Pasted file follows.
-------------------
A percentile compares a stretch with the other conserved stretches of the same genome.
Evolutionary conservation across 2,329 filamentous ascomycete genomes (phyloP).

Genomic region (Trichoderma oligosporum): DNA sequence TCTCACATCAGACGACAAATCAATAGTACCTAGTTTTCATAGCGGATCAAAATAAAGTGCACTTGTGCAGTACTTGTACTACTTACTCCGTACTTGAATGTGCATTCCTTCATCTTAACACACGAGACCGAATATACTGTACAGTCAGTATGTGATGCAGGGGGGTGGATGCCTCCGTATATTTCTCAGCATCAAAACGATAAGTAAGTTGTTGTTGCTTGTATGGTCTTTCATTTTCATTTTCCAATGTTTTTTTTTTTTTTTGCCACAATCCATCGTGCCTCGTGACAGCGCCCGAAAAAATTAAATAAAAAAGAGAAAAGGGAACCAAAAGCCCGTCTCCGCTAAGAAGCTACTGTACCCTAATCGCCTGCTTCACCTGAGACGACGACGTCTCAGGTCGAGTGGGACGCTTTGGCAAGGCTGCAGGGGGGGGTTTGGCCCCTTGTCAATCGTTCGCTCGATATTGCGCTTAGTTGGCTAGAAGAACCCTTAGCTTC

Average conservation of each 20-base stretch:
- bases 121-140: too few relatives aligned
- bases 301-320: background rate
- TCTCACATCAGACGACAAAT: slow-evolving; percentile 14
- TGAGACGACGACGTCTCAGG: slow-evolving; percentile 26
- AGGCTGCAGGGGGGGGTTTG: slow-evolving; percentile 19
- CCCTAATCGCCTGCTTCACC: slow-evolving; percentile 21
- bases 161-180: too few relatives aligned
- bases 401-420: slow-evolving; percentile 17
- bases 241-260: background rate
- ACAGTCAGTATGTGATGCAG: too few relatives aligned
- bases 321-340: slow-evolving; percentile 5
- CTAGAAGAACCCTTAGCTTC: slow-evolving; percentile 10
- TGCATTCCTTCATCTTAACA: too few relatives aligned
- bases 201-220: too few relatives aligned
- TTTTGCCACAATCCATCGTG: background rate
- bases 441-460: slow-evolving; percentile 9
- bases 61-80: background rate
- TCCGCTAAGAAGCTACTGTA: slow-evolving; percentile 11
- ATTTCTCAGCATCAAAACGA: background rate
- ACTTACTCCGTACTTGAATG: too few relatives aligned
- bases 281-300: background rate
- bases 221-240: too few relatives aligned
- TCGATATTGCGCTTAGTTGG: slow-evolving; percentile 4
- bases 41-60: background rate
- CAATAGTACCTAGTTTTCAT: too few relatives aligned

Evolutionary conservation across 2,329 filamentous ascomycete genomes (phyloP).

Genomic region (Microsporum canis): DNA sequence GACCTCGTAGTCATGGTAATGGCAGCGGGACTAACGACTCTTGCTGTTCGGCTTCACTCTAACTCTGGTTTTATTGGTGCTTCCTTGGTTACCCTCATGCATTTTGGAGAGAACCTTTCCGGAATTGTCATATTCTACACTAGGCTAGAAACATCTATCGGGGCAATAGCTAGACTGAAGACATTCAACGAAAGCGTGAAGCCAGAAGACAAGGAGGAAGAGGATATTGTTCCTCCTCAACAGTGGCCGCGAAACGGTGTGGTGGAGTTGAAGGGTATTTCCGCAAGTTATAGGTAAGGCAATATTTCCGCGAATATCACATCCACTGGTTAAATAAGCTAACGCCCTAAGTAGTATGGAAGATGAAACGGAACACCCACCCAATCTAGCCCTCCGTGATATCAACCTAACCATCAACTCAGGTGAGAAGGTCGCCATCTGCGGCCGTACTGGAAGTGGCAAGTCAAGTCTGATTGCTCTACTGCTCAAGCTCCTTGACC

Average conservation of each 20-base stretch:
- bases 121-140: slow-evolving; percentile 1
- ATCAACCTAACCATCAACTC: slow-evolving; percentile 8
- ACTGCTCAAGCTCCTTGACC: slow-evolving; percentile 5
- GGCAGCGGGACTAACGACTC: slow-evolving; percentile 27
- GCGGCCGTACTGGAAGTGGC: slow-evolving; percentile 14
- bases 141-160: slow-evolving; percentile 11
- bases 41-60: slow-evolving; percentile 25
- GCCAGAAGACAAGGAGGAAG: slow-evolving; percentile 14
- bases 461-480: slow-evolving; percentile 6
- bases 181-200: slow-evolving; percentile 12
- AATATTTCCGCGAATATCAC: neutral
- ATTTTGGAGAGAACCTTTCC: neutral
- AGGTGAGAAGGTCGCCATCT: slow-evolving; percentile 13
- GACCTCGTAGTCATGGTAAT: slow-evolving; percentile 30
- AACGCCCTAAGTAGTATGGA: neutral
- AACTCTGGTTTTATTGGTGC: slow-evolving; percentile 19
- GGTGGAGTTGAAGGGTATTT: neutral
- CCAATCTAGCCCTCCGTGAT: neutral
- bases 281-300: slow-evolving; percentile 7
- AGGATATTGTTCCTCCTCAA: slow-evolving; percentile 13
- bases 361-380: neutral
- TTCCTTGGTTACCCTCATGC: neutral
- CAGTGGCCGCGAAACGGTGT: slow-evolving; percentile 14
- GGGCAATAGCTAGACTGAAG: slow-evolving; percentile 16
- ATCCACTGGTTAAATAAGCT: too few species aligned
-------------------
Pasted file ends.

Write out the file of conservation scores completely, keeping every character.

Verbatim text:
A percentile compares a stretch with the other conserved stretches of the same genome.
Evolutionary conservation across 2,329 filamentous ascomycete genomes (phyloP).

Genomic region (Trichoderma oligosporum): DNA sequence TCTCACATCAGACGACAAATCAATAGTACCTAGTTTTCATAGCGGATCAAAATAAAGTGCACTTGTGCAGTACTTGTACTACTTACTCCGTACTTGAATGTGCATTCCTTCATCTTAACACACGAGACCGAATATACTGTACAGTCAGTATGTGATGCAGGGGGGTGGATGCCTCCGTATATTTCTCAGCATCAAAACGATAAGTAAGTTGTTGTTGCTTGTATGGTCTTTCATTTTCATTTTCCAATGTTTTTTTTTTTTTTTGCCACAATCCATCGTGCCTCGTGACAGCGCCCGAAAAAATTAAATAAAAAAGAGAAAAGGGAACCAAAAGCCCGTCTCCGCTAAGAAGCTACTGTACCCTAATCGCCTGCTTCACCTGAGACGACGACGTCTCAGGTCGAGTGGGACGCTTTGGCAAGGCTGCAGGGGGGGGTTTGGCCCCTTGTCAATCGTTCGCTCGATATTGCGCTTAGTTGGCTAGAAGAACCCTTAGCTTC

Average conservation of each 20-base stretch:
- bases 121-140: too few relatives aligned
- bases 301-320: background rate
- TCTCACATCAGACGACAAAT: slow-evolving; percentile 14
- TGAGACGACGACGTCTCAGG: slow-evolving; percentile 26
- AGGCTGCAGGGGGGGGTTTG: slow-evolving; percentile 19
- CCCTAATCGCCTGCTTCACC: slow-evolving; percentile 21
- bases 161-180: too few relatives aligned
- bases 401-420: slow-evolving; percentile 17
- bases 241-260: background rate
- ACAGTCAGTATGTGATGCAG: too few relatives aligned
- bases 321-340: slow-evolving; percentile 5
- CTAGAAGAACCCTTAGCTTC: slow-evolving; percentile 10
- TGCATTCCTTCATCTTAACA: too few relatives aligned
- bases 201-220: too few relatives aligned
- TTTTGCCACAATCCATCGTG: background rate
- bases 441-460: slow-evolving; percentile 9
- bases 61-80: background rate
- TCCGCTAAGAAGCTACTGTA: slow-evolving; percentile 11
- ATTTCTCAGCATCAAAACGA: background rate
- ACTTACTCCGTACTTGAATG: too few relatives aligned
- bases 281-300: background rate
- bases 221-240: too few relatives aligned
- TCGATATTGCGCTTAGTTGG: slow-evolving; percentile 4
- bases 41-60: background rate
- CAATAGTACCTAGTTTTCAT: too few relatives aligned

Evolutionary conservation across 2,329 filamentous ascomycete genomes (phyloP).

Genomic region (Microsporum canis): DNA sequence GACCTCGTAGTCATGGTAATGGCAGCGGGACTAACGACTCTTGCTGTTCGGCTTCACTCTAACTCTGGTTTTATTGGTGCTTCCTTGGTTACCCTCATGCATTTTGGAGAGAACCTTTCCGGAATTGTCATATTCTACACTAGGCTAGAAACATCTATCGGGGCAATAGCTAGACTGAAGACATTCAACGAAAGCGTGAAGCCAGAAGACAAGGAGGAAGAGGATATTGTTCCTCCTCAACAGTGGCCGCGAAACGGTGTGGTGGAGTTGAAGGGTATTTCCGCAAGTTATAGGTAAGGCAATATTTCCGCGAATATCACATCCACTGGTTAAATAAGCTAACGCCCTAAGTAGTATGGAAGATGAAACGGAACACCCACCCAATCTAGCCCTCCGTGATATCAACCTAACCATCAACTCAGGTGAGAAGGTCGCCATCTGCGGCCGTACTGGAAGTGGCAAGTCAAGTCTGATTGCTCTACTGCTCAAGCTCCTTGACC

Average conservation of each 20-base stretch:
- bases 121-140: slow-evolving; percentile 1
- ATCAACCTAACCATCAACTC: slow-evolving; percentile 8
- ACTGCTCAAGCTCCTTGACC: slow-evolving; percentile 5
- GGCAGCGGGACTAACGACTC: slow-evolving; percentile 27
- GCGGCCGTACTGGAAGTGGC: slow-evolving; percentile 14
- bases 141-160: slow-evolving; percentile 11
- bases 41-60: slow-evolving; percentile 25
- GCCAGAAGACAAGGAGGAAG: slow-evolving; percentile 14
- bases 461-480: slow-evolving; percentile 6
- bases 181-200: slow-evolving; percentile 12
- AATATTTCCGCGAATATCAC: neutral
- ATTTTGGAGAGAACCTTTCC: neutral
- AGGTGAGAAGGTCGCCATCT: slow-evolving; percentile 13
- GACCTCGTAGTCATGGTAAT: slow-evolving; percentile 30
- AACGCCCTAAGTAGTATGGA: neutral
- AACTCTGGTTTTATTGGTGC: slow-evolving; percentile 19
- GGTGGAGTTGAAGGGTATTT: neutral
- CCAATCTAGCCCTCCGTGAT: neutral
- bases 281-300: slow-evolving; percentile 7
- AGGATATTGTTCCTCCTCAA: slow-evolving; percentile 13
- bases 361-380: neutral
- TTCCTTGGTTACCCTCATGC: neutral
- CAGTGGCCGCGAAACGGTGT: slow-evolving; percentile 14
- GGGCAATAGCTAGACTGAAG: slow-evolving; percentile 16
- ATCCACTGGTTAAATAAGCT: too few species aligned